‘My hiding place is not a cave. It is a shrine.’
When the Dead Come Calling
By Helen Sedgwick
Published by Point Blank
After writing two stand-alone novels, what made you decide to embark on a crime series?
I have two completely different answers for this question, both of which are true!
The first one is that I didn’t really decide to do it at all, it just happened. I was visiting St Ninian’s cave (a wonderfully atmospheric place) and a ghostly crime story started growing up around me, with the setting and voice and characters all there, so I started writing. There’s an element of trusting my subconscious and writing the story that wants to be written, for me. And then as I wrote, it became clear that it was more than just one novel – the place and the people in it needed more time than they could have in one book and so it became a trilogy.
The second, more practical answer is that I started writing When The Dead Come Calling while I was pregnant and I needed to know how much money I was going to have coming in, and when. I remember sending the first draft to my agent and saying that I thought it wanted to be a trilogy but that, if I was going to keep writing with a young baby, I needed the financial security of a three book deal. Thankfully, and amazingly, she got me one.
In starting a series, what impact does that have on the writing process of the individual book? Do you have a sense of how the series will continue?
I’m approaching the three books together as a single complete story – so in a way it’s the same as writing one book, just bigger. I know the overall arc of the whole trilogy, I know how the circumstances will change, I know the key events, and I know the ending of the third book. But other than that, I tend to allow myself a lot of freedom, and the details of the plot and the development of the characters tends to happen quite organically for me. But the overall shape of it is a trilogy – the three books are needed to create the whole.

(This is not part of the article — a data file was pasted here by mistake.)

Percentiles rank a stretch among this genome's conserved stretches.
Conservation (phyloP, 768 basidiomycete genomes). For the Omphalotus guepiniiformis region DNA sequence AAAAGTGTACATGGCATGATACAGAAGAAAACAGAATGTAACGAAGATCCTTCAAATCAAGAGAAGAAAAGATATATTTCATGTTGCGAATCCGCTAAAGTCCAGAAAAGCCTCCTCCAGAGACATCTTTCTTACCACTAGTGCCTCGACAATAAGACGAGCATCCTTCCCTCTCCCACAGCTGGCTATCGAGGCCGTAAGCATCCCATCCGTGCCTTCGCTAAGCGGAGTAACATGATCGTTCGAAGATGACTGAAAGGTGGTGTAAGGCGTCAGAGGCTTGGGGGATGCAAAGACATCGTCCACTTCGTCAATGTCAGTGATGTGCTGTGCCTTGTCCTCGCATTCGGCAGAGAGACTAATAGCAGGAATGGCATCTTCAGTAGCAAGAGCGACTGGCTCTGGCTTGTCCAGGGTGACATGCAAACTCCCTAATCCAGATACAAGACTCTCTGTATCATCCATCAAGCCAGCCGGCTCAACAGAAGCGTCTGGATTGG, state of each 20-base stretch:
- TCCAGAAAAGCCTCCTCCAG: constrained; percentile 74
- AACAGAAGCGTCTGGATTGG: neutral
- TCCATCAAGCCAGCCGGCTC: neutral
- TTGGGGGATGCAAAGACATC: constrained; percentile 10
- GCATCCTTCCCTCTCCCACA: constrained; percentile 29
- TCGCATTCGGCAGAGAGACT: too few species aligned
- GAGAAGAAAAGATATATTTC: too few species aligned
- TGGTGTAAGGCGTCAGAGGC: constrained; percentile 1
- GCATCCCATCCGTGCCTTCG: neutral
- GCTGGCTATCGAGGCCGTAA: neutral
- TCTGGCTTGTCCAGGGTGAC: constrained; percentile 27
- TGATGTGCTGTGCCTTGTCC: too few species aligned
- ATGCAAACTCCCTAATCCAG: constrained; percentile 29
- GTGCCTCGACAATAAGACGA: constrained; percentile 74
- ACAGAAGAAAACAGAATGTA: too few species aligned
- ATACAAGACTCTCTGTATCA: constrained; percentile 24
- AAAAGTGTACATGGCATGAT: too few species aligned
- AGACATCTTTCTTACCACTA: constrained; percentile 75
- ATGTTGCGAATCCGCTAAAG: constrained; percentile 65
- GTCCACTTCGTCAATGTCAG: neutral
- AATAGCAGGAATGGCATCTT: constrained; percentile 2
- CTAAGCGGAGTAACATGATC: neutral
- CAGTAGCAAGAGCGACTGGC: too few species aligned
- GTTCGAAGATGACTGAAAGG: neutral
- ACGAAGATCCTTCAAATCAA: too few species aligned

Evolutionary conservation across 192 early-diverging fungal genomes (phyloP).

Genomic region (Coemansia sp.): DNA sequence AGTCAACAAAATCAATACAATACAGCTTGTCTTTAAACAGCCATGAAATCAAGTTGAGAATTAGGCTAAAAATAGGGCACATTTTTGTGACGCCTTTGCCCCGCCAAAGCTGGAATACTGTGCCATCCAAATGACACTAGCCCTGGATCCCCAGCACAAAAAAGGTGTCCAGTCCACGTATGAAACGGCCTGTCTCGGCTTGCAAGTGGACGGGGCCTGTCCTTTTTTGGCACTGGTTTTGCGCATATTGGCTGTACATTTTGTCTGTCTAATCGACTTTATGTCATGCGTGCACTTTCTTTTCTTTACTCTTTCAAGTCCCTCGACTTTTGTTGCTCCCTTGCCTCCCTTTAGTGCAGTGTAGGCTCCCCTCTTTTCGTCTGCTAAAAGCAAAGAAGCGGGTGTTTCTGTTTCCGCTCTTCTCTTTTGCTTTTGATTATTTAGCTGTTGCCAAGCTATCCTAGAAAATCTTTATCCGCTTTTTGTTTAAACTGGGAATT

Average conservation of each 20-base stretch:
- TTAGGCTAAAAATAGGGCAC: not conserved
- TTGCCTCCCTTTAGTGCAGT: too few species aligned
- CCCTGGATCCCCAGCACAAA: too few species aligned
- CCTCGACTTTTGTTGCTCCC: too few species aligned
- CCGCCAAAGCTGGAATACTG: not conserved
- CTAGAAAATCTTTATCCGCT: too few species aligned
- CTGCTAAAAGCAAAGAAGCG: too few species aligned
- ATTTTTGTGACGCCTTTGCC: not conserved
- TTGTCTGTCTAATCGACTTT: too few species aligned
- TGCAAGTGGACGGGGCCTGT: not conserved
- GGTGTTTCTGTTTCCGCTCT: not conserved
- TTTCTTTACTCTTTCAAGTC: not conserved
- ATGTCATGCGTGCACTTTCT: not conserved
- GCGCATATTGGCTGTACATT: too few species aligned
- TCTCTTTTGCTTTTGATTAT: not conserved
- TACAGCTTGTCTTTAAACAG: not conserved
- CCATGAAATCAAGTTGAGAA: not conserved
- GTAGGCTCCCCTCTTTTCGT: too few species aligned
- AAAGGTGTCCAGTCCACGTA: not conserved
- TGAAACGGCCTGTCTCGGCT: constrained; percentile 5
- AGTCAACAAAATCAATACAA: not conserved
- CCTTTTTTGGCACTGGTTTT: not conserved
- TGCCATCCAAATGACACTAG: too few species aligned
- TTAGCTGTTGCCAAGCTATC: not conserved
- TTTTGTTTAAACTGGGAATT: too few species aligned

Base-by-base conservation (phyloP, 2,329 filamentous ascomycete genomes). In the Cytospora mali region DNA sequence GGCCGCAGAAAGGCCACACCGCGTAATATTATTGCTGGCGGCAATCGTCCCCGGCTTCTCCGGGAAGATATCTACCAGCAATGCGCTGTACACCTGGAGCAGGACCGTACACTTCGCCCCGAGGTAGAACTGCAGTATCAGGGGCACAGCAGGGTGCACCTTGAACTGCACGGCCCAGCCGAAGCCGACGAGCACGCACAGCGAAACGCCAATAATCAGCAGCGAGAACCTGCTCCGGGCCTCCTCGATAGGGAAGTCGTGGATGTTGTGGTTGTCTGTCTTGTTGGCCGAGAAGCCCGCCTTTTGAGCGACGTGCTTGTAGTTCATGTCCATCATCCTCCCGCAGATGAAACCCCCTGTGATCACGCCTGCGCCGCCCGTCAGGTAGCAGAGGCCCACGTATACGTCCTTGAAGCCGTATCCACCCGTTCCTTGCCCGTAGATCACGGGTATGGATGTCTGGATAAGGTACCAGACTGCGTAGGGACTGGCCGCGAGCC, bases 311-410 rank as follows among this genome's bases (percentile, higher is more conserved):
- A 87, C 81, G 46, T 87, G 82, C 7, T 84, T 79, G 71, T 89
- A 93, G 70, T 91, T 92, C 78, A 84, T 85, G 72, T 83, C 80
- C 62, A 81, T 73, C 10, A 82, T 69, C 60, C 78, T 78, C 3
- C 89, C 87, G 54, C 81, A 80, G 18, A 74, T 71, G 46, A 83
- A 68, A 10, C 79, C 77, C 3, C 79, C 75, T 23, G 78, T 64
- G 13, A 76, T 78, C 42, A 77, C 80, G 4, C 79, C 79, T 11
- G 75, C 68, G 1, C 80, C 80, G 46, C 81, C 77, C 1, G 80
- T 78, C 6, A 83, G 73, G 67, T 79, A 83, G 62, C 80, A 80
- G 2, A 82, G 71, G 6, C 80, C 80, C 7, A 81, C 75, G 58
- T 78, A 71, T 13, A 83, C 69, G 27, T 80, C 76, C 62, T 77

Since Book 1 is now published, Book 2 is at the second draft stage and I’ve not yet started writing Book 3, that does mean I occasionally have panic attacks about whether I’m actually going to be able to tie everything up!
You’re slaying quite the sacred cow in When the Dead Come Calling, that of the lone, damaged maverick detective. How did DI Strachan come to you, and how are you getting on with your new creation? You’ll be spending a lot of time with her!
I was at a great event at Wigtown Book Festival with three crime authors a few years ago, and I can remember them talking about how a detective needs to be damaged in some way to be engrossing – and, being me, I immediately wanted to try and write the exact opposite of that. I wanted to know, is it possible to write a novel in which your detective is a really decent, kind person who loves her husband and spends her spare time gardening?
The answer is that I’m not actually sure yet because truthfully, as the book goes on, Georgie gets her fair share of problems to deal with. She does have a history that increasingly haunts her. But she is a different sort of detective, I think, and I do often feel she’s out in the garden with me, tending to the vegetables.